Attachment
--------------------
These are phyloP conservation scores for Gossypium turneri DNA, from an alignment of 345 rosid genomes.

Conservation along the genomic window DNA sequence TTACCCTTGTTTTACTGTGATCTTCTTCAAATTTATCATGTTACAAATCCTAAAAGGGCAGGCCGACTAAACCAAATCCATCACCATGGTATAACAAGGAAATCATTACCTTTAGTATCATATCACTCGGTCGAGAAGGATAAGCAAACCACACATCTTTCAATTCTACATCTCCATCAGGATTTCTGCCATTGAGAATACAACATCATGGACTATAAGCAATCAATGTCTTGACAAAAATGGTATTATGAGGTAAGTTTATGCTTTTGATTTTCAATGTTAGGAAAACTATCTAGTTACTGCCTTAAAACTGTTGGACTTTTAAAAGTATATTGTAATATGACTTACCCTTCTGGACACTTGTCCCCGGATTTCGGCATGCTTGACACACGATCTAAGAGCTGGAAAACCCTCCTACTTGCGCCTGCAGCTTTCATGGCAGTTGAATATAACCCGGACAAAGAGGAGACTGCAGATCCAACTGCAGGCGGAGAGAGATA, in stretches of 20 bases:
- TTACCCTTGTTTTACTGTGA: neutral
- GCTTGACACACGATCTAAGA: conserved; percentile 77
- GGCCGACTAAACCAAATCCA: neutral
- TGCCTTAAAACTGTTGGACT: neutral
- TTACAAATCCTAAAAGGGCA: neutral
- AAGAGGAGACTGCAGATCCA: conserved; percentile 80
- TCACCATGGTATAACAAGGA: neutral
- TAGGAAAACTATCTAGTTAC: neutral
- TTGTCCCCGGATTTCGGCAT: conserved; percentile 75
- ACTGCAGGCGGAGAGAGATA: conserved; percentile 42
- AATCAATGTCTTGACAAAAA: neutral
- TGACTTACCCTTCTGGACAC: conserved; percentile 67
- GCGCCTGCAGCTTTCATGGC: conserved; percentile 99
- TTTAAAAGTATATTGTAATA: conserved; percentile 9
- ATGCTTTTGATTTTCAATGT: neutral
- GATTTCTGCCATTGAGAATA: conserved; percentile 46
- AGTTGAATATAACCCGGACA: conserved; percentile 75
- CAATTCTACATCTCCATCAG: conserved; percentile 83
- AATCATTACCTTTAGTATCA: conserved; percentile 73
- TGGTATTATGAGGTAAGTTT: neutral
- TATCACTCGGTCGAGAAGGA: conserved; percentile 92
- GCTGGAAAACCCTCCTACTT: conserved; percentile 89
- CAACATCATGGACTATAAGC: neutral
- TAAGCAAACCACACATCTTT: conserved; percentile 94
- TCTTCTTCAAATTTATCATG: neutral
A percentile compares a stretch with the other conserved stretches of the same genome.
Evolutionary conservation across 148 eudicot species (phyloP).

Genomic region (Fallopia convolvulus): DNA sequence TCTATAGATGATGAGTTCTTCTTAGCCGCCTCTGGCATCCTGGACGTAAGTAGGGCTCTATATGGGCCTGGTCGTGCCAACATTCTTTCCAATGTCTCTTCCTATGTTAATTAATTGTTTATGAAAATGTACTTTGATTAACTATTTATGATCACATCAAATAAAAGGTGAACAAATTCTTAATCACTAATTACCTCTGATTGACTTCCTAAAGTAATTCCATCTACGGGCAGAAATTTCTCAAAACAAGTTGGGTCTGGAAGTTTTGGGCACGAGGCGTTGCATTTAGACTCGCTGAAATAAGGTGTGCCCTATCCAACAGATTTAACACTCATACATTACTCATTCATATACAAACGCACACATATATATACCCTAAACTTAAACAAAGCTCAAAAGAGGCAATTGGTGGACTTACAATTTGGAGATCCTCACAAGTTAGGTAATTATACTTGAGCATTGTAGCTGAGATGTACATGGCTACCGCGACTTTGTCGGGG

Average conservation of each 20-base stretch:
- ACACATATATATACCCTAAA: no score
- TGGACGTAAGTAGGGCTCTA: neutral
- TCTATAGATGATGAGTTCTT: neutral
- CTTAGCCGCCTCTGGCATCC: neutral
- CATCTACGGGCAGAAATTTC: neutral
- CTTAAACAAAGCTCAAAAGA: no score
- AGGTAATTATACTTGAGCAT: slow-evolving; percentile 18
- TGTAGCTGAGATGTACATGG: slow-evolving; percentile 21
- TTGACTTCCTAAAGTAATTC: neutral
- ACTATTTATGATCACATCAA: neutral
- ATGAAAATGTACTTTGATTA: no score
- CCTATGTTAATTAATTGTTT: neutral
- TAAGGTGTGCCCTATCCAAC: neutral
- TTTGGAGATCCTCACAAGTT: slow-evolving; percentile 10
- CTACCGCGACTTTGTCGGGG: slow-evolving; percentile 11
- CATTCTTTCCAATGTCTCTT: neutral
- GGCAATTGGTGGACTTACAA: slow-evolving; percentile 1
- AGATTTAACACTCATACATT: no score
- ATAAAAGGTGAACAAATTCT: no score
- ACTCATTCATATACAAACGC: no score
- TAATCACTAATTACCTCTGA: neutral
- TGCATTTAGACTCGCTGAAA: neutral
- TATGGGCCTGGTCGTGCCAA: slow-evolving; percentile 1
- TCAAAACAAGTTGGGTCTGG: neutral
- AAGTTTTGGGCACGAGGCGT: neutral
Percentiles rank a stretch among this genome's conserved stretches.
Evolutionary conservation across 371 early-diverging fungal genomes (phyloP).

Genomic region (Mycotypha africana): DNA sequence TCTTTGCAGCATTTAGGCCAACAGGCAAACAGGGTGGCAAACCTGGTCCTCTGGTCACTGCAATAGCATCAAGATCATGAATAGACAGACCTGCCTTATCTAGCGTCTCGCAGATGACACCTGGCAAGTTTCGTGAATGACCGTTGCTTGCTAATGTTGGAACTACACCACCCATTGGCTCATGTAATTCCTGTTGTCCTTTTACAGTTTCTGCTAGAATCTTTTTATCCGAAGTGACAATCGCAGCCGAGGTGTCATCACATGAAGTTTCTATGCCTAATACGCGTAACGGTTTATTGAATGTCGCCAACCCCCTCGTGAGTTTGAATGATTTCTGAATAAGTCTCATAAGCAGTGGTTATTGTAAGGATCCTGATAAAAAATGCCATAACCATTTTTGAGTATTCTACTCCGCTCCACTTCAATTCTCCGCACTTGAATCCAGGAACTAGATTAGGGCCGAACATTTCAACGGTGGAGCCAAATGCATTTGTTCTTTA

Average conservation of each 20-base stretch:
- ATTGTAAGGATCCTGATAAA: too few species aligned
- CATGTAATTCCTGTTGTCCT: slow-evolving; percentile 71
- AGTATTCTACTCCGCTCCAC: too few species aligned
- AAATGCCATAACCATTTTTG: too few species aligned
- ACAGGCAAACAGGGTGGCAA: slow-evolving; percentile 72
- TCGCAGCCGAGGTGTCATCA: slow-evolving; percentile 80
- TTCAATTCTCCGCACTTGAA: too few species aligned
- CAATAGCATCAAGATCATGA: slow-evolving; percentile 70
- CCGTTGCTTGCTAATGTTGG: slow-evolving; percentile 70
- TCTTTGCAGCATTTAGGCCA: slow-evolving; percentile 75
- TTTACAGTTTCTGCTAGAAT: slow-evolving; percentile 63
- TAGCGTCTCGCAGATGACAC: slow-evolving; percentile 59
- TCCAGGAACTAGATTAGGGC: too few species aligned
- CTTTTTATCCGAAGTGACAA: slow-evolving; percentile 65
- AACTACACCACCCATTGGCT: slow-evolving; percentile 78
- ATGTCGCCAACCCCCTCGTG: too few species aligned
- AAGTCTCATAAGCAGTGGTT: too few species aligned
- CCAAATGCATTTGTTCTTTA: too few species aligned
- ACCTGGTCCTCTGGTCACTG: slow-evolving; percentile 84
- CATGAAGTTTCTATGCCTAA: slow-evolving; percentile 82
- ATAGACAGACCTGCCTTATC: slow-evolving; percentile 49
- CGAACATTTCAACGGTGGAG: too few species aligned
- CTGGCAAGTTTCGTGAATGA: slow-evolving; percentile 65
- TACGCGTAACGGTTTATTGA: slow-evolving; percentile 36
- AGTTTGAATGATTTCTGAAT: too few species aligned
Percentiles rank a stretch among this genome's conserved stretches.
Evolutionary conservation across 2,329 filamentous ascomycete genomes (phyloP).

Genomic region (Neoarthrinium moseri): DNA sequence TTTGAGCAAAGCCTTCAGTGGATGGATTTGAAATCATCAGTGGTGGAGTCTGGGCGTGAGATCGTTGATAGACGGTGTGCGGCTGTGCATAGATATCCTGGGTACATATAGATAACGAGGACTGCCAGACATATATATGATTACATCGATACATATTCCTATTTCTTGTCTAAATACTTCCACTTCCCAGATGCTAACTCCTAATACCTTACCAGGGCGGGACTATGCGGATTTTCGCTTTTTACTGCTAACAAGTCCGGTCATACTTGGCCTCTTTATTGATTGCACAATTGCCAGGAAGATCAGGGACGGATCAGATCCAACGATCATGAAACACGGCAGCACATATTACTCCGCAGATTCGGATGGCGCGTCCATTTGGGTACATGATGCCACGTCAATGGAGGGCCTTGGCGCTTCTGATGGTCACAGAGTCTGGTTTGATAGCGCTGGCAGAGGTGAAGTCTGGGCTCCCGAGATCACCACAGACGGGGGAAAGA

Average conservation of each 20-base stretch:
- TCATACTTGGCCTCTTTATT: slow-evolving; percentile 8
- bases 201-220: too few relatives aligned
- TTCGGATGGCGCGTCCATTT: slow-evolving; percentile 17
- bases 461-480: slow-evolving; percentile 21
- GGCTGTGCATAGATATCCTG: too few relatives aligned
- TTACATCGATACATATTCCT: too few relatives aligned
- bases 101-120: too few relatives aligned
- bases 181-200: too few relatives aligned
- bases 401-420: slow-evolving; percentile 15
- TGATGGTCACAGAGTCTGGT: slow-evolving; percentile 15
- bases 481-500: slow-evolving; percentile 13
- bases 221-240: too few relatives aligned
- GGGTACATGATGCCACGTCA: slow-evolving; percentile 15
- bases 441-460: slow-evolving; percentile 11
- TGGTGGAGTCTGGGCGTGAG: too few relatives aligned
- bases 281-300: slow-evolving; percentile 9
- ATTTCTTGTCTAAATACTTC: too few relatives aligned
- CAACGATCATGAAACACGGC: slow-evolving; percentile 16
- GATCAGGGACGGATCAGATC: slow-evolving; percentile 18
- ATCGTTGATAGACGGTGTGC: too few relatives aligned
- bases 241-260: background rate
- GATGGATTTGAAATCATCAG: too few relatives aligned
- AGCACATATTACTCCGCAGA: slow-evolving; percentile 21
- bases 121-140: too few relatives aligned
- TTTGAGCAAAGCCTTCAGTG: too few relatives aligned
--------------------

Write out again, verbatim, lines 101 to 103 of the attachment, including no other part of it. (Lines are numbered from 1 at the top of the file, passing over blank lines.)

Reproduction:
- bases 221-240: too few relatives aligned
- GGGTACATGATGCCACGTCA: slow-evolving; percentile 15
- bases 441-460: slow-evolving; percentile 11